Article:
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> Ok, I have successfully merged my application, Lua, and SWIG!  I am  
> able to access my variables in Lua and read the modified values.   
> Thanks to all who helped!
> I noticed one bug, however.  The wrapped code is not checking the  
> number of parameters passed into the routines.  I can send in any  
> number of parameters, even if the parameter takes only one.
> Also, is there a way to make the error messages more specific to the  
> function that is failing?  Right now, it says something like  
> "argument 2 is not a number", but I'd like it to say "argument 2
> to call GetXi is not a number".
> I have one last question, which might not be Lua specific:
> I have a function :
> void ParseTime (double, int &year, int &day, int &hour, int
> &minute, int &second, long &nano);
> for which I would like to return multiple values, or return the  
> results in a Lua table.  If I try to wrap it as is, it doesn't really  
> work when I call it from Lua code.  What is the best way to make this  
> a routine like "time = ParseTime (doubleT)" and have it return either
> multiple values or in a table?
> Thanks,
> Joey
Hello Joey,
I wrote the lua-swig bindings, so I guess I should answer this.

1: Not checking for extra values passed in. Yes it doesn't bother to check. we could add this to the code.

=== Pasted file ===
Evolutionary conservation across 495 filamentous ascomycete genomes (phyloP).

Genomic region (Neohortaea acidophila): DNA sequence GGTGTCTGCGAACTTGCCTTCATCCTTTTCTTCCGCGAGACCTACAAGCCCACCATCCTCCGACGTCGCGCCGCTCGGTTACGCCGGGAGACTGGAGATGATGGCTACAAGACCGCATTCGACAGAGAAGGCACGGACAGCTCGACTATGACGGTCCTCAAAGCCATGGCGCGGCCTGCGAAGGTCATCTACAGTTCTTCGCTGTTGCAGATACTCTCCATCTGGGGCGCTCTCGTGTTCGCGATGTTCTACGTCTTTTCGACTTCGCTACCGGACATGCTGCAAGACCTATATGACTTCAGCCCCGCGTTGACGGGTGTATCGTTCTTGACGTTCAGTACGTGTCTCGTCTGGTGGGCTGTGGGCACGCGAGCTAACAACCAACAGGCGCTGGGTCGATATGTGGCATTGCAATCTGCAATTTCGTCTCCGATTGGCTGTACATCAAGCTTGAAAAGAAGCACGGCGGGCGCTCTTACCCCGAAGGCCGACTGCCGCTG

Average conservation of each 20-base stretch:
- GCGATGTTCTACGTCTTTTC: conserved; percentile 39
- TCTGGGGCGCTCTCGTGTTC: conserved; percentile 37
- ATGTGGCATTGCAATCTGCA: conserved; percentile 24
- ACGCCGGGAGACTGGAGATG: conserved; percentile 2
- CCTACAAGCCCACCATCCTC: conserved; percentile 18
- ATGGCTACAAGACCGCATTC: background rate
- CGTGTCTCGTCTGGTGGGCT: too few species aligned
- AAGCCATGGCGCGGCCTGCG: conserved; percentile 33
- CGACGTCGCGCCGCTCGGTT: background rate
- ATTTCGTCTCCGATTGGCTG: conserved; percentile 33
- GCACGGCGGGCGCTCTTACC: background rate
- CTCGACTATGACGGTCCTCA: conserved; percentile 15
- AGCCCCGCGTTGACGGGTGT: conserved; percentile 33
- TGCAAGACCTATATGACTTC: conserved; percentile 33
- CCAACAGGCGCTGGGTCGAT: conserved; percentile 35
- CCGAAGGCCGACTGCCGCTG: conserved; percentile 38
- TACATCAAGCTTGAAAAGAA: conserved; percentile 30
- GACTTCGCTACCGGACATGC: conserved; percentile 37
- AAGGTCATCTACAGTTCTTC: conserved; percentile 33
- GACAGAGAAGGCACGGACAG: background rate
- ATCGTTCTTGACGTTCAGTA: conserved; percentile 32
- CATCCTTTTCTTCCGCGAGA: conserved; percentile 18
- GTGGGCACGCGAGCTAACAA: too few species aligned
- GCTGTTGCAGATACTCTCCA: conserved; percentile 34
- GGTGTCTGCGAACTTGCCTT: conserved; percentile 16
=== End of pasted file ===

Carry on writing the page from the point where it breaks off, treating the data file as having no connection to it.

2: Not warning on what function was called. Good suggestion, will add it.
3: void ParseTime (double, int &year, int &day, int &hour, int &minute, int &second, long &nano);
This one is easy to do in SWIG. All you have to do is select the appropriate typemap. You can find details in the SWIG manual on typemaps. Here is the summary.

%include <typemaps.i> // this is all the typemaps for this
%apply int& OUTPUT{ int &year};	// if SWIG sees int& year, assume its an OUTPUT parameter
%apply int& OUTPUT{ int &day};	// ditto int &year
%apply int& OUTPUT{ int &hour};
%apply int& OUTPUT{ int &minute};
%apply int& OUTPUT{ int &second};
%apply long& OUTPUT{ long &nano};

// then it parses this file it treat the parameters accordingly.
%include "myheaderfile.h"

This will allow you to do:

There is also a INPUT, and INOUT parameter, which can be used accordingly.

Hope this helps.
Mark Gossage